April 19, 2009 4:00 PM |
[Every day during GDC, Everybody Dies creator Jim Munroe blogged for GameSetWatch discussing the creative process for the GDC-related text adventure he'll be building for us. Here's a post-GDC update, following Monday's, Tuesday's, Wednesday's and Thursday's and Friday's entries during GDC.]
Skeletons are scary. I'm about 60 hrs into making the GDC text game -- which should be done in the next couple of weeks -- at this point.
There's a bunch of randomly generated convention-goers wandering around the Moscone Center, annoying and impressing each other, talking about things they know about and things they know nothing about, and as the player character you can stand there and watch it happen or jump in.
But because I haven't written more than one or two actions/behaviours for each situation, they still feel pretty robotic. I just try to keep in mind something Raigan and Mare told me -- when they were making N, adding the animated ninja at the end of the process immediately made it much more fun. Up til then it'd just been a physics simulation.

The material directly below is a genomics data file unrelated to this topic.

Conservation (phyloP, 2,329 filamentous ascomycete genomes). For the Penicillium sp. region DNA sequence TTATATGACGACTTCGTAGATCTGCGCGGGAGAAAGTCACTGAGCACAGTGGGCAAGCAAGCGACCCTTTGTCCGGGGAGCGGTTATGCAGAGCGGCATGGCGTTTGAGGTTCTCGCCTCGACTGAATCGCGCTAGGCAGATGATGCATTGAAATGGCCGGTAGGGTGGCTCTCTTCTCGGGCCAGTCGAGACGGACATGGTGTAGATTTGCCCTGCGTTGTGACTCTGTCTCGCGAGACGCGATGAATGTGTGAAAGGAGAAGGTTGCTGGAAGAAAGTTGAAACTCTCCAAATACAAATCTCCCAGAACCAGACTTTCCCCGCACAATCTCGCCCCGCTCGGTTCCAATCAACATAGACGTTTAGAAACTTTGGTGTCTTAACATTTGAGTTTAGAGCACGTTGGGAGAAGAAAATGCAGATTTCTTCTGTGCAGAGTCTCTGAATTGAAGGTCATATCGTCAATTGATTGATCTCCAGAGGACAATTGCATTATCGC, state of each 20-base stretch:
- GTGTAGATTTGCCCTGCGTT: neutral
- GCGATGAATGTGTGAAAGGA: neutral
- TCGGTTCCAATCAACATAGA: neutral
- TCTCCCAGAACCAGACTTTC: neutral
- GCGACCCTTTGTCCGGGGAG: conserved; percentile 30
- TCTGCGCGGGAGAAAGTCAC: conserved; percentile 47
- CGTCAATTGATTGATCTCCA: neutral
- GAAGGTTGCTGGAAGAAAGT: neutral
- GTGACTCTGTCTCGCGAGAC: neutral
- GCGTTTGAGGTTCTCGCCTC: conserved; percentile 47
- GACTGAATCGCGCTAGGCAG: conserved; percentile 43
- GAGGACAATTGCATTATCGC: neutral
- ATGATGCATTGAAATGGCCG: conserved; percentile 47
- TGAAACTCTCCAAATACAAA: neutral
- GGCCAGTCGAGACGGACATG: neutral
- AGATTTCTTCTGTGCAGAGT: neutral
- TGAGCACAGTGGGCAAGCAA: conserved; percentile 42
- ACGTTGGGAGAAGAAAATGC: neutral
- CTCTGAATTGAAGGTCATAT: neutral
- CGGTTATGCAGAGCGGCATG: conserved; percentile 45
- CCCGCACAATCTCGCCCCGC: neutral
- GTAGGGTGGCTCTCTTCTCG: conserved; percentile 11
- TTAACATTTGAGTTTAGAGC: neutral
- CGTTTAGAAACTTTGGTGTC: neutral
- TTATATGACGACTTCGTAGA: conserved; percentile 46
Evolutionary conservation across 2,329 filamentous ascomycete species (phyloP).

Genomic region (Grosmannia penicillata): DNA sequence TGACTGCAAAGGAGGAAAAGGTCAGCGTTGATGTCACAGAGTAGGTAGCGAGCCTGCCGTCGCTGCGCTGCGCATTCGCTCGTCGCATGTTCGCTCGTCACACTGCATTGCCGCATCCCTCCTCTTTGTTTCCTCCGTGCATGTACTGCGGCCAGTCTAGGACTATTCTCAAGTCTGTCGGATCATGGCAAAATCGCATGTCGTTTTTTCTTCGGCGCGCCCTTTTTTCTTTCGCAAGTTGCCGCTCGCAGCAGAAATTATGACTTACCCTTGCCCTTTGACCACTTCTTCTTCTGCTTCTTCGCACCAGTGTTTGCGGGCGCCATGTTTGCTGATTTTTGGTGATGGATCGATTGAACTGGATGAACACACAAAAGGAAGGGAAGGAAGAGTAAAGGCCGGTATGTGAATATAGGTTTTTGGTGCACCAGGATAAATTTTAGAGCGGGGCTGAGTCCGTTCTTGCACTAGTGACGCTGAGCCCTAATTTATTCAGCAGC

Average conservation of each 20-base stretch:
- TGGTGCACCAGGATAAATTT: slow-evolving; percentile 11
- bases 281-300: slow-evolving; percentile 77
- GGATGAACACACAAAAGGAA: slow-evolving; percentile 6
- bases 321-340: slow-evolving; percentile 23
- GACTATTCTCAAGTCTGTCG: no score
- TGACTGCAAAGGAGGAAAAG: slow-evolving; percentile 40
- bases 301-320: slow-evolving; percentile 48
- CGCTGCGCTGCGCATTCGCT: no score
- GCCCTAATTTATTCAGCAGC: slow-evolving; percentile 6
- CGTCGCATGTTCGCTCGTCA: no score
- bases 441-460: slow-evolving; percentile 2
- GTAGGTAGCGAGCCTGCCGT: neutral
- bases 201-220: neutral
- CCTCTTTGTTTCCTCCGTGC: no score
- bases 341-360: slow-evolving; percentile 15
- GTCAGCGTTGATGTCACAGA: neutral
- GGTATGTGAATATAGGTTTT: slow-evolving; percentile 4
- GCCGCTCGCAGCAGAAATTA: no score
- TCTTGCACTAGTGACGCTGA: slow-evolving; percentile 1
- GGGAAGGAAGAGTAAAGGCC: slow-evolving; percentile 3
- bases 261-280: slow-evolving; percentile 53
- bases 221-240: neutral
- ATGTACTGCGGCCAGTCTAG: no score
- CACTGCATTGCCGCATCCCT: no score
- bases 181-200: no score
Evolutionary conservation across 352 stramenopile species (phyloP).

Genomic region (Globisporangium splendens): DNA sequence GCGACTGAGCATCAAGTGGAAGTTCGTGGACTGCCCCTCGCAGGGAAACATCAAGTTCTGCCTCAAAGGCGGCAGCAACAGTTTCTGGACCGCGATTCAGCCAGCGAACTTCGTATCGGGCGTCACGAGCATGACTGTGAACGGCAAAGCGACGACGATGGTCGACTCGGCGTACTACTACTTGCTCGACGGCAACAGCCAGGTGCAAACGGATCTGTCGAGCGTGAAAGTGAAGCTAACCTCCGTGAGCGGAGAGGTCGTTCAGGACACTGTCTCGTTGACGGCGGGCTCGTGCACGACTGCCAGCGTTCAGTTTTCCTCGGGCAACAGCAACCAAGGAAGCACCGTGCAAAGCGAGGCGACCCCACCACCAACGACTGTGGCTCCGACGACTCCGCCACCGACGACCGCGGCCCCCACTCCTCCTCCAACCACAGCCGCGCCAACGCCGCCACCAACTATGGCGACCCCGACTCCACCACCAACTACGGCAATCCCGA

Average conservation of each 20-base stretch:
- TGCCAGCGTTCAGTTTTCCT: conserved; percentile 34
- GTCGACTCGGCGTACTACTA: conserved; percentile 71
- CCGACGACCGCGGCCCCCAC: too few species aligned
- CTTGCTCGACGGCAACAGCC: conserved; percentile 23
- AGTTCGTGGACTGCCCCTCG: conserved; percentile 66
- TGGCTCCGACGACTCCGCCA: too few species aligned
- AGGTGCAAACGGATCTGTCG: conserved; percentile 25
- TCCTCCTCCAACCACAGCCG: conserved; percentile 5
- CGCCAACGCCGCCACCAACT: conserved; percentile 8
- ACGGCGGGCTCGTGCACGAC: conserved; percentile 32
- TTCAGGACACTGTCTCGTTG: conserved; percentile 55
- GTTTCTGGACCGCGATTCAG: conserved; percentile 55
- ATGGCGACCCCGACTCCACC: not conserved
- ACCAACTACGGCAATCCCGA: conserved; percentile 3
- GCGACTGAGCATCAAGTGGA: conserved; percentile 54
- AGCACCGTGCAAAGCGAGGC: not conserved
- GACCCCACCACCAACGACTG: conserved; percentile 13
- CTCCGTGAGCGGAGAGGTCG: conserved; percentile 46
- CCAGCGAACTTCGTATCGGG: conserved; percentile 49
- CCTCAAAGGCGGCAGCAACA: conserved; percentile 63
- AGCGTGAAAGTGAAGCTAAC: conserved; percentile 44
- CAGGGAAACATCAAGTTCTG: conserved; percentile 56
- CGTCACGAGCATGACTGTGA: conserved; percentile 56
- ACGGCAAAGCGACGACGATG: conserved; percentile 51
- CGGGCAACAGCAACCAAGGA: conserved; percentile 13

So I'm still keeping the faith. I think social interactions will be compelling in a text adventure context because prose can communicate a haughty look or an adoring gaze way better than the most advanced 3D model with the most talented face puppeteer in the business.
I've also been thinking about the creative authorship that goes into the creation of systems.
I've created plenty of systems in the various communities I've been a part of -- the latest of which is the Artsy Games Incubator, which is currently being run by Miguel Sternberg.
For me making this game (which I'm calling a social simulation) has been recognizing that every variable decision is an expression, of a creative or opinionated type.
Sure, extroverted characters are more inclined to talk to people and make friends -- but they're also inclined to talk about stuff they're completely ignorant about, and thus make enemies too.
One part in my previous game, Everybody Dies, asked the player to decide if he wanted to threaten a racist with a knife or turn the other cheek. There were no game-altering consequences either way, and partially this was because I was uncomfortable with judging the player and dictating behaviour.
It's the same way I would feel super-bossy telling someone that they had to make a game in six weeks, and that these are the tools you should use to make it.
But I had no problem setting up the AGI, hanging out a shingle, and signing people up to do just that. Setting up a system allows people who are engaged by it to participate, and if they don't want to they don't have to. It's not the only game in town.
[Jim Munroe will be demoing the beta of his GDC-themed interactive fiction game at the next Hand Eye Society Social this Thursday, if you happen to be in Toronto.]
Categories: The Making Of GDC: The Game